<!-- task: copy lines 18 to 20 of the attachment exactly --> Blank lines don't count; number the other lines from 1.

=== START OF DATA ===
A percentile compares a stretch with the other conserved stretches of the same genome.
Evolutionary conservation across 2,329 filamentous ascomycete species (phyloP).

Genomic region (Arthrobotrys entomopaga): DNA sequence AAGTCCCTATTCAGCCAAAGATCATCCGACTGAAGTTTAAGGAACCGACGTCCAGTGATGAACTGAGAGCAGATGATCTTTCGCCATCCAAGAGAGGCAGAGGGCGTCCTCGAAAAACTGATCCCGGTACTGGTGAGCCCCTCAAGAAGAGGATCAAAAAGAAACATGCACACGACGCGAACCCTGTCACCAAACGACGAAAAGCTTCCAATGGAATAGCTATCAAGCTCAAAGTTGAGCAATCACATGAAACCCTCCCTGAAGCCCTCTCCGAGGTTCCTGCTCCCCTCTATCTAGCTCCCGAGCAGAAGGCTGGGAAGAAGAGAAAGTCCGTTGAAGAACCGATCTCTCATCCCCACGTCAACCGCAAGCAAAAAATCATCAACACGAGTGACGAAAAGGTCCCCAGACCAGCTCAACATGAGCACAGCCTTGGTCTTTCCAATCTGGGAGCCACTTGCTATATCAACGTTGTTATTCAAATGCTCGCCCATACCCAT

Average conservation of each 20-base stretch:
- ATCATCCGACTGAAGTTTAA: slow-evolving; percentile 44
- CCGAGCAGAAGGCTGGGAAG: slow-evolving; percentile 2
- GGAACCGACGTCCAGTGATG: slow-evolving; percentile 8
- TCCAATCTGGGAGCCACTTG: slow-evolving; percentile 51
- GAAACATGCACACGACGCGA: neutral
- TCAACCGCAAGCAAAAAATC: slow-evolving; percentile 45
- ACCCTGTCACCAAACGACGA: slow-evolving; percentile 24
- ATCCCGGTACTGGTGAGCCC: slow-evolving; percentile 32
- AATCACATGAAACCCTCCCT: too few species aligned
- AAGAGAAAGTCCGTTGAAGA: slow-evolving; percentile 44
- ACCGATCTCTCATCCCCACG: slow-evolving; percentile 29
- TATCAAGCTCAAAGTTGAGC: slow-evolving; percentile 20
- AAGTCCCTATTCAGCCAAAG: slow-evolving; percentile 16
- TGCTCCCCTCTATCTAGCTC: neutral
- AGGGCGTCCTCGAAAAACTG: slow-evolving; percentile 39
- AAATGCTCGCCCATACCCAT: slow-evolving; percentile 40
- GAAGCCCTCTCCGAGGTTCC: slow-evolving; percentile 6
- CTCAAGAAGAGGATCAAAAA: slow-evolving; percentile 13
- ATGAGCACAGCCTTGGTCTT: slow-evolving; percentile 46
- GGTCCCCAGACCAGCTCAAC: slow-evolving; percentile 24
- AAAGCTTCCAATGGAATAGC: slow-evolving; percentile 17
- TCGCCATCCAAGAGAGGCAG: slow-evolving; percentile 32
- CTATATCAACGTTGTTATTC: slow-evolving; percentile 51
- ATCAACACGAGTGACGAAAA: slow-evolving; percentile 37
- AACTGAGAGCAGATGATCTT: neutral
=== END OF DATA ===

- TGCTCCCCTCTATCTAGCTC: neutral
- AGGGCGTCCTCGAAAAACTG: slow-evolving; percentile 39
- AAATGCTCGCCCATACCCAT: slow-evolving; percentile 40